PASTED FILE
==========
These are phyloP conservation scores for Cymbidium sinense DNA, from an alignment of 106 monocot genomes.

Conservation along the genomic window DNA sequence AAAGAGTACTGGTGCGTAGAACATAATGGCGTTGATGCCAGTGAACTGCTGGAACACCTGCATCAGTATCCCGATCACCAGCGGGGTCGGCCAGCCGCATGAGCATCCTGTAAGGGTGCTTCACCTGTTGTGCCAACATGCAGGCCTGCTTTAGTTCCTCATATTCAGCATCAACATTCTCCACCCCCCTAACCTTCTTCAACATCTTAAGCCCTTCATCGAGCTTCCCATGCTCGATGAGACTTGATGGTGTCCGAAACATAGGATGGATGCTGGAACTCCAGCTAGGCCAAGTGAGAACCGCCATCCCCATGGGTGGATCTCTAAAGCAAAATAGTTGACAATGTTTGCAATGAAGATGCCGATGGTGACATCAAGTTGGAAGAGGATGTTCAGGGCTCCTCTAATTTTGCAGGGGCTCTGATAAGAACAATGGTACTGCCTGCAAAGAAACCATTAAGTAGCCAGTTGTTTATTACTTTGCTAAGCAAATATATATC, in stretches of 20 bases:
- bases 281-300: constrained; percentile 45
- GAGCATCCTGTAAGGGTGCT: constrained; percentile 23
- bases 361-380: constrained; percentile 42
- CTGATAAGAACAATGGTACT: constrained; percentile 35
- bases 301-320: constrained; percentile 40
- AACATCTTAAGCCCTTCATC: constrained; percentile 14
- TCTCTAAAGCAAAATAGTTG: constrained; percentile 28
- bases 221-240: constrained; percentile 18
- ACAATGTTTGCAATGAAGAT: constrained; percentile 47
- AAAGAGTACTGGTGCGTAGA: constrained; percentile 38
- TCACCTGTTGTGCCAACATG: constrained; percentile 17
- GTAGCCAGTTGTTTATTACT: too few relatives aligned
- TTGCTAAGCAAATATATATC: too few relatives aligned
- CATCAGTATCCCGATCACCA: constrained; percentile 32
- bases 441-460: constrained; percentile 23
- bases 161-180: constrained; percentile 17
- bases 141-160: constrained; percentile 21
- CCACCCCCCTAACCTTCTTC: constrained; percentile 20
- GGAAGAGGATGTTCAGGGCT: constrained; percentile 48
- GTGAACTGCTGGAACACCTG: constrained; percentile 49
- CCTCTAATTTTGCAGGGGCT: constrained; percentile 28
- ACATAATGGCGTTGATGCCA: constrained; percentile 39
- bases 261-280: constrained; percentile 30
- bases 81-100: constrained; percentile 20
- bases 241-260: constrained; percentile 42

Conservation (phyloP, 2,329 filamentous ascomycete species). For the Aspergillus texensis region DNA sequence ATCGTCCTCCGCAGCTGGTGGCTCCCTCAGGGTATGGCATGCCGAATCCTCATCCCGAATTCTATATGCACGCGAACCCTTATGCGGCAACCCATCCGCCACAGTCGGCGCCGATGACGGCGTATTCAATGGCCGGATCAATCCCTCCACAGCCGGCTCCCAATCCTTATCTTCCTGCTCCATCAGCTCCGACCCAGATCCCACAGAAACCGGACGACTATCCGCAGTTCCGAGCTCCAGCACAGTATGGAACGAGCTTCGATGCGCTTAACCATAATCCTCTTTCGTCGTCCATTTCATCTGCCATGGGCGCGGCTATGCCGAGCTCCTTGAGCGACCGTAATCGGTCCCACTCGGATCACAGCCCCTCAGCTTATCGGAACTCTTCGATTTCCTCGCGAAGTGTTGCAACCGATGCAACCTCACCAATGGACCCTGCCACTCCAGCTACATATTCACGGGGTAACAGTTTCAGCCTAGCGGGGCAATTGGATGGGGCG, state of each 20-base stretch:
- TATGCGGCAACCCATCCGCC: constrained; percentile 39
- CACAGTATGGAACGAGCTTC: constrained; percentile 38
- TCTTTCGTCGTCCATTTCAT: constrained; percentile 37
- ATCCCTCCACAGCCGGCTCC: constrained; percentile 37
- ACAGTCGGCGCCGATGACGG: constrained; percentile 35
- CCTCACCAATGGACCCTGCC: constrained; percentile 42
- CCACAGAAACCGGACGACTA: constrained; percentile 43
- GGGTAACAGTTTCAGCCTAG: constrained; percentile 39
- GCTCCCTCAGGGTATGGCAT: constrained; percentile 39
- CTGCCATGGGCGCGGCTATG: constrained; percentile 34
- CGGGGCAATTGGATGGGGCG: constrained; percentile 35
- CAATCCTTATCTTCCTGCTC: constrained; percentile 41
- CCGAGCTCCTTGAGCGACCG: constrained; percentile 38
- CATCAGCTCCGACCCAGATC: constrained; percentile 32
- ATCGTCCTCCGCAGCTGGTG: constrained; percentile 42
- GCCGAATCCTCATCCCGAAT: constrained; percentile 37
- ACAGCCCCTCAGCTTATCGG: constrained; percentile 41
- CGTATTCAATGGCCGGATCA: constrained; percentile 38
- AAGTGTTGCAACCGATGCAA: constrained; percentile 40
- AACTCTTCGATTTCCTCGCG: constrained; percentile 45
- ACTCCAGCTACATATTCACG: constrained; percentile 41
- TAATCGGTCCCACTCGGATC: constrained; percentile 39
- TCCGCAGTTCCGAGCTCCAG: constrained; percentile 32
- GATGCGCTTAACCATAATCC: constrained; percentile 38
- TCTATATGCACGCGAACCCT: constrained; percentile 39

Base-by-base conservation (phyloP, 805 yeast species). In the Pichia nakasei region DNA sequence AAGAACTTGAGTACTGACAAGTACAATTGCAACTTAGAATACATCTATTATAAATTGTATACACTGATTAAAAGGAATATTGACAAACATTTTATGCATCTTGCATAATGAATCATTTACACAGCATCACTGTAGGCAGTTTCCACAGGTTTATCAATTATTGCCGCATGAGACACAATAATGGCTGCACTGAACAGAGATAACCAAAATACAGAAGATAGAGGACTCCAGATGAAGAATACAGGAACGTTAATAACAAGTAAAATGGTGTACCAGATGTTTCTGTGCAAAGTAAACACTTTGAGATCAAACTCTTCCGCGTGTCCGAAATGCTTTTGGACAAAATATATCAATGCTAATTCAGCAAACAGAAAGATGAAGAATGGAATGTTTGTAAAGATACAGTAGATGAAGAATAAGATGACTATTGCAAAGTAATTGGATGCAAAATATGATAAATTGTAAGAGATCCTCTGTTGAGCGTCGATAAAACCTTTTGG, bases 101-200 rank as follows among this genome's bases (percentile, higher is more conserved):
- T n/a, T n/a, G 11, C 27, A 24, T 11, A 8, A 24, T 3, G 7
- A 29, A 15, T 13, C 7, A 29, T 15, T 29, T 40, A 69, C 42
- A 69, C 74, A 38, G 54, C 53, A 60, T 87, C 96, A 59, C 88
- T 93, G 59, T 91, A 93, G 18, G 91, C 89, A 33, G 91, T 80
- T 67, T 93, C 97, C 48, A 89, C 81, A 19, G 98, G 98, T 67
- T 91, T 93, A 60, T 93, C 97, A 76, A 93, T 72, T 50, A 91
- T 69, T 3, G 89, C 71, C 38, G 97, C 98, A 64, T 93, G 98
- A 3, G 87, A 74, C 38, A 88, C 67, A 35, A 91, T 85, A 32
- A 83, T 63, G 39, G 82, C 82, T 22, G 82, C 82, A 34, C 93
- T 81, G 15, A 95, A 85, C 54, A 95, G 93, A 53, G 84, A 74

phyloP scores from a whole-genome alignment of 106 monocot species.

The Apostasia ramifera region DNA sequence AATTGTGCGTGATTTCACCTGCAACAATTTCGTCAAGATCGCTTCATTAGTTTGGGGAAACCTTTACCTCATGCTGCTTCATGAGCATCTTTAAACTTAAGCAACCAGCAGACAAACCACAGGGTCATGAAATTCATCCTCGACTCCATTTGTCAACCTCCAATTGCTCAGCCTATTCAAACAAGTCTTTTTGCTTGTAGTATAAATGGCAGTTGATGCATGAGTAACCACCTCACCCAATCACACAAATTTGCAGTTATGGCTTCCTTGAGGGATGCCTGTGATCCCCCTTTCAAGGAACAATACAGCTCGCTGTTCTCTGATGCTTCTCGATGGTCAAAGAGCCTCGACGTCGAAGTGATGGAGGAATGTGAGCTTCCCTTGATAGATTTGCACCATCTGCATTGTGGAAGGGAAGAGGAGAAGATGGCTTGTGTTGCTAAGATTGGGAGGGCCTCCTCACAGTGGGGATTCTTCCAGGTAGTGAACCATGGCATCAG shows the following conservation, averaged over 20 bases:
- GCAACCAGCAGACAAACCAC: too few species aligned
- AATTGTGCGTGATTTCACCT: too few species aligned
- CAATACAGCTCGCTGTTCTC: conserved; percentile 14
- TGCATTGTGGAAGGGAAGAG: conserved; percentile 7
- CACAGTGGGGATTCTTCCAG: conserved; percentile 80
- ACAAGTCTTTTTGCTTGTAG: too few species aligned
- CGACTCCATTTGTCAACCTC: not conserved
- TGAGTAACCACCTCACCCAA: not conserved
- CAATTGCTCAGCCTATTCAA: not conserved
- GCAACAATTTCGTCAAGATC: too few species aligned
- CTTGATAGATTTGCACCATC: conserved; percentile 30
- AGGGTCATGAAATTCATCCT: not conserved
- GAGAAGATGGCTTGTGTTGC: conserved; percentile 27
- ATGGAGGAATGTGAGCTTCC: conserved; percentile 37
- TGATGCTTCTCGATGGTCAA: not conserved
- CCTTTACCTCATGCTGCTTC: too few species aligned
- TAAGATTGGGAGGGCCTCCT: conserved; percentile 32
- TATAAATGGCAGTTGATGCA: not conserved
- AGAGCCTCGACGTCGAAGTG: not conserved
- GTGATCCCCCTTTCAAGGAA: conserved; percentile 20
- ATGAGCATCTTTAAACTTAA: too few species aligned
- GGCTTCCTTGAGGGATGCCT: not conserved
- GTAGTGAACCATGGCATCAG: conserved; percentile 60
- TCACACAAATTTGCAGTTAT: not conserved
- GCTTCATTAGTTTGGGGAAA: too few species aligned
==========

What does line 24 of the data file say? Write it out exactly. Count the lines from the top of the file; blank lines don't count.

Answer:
- ACATAATGGCGTTGATGCCA: constrained; percentile 39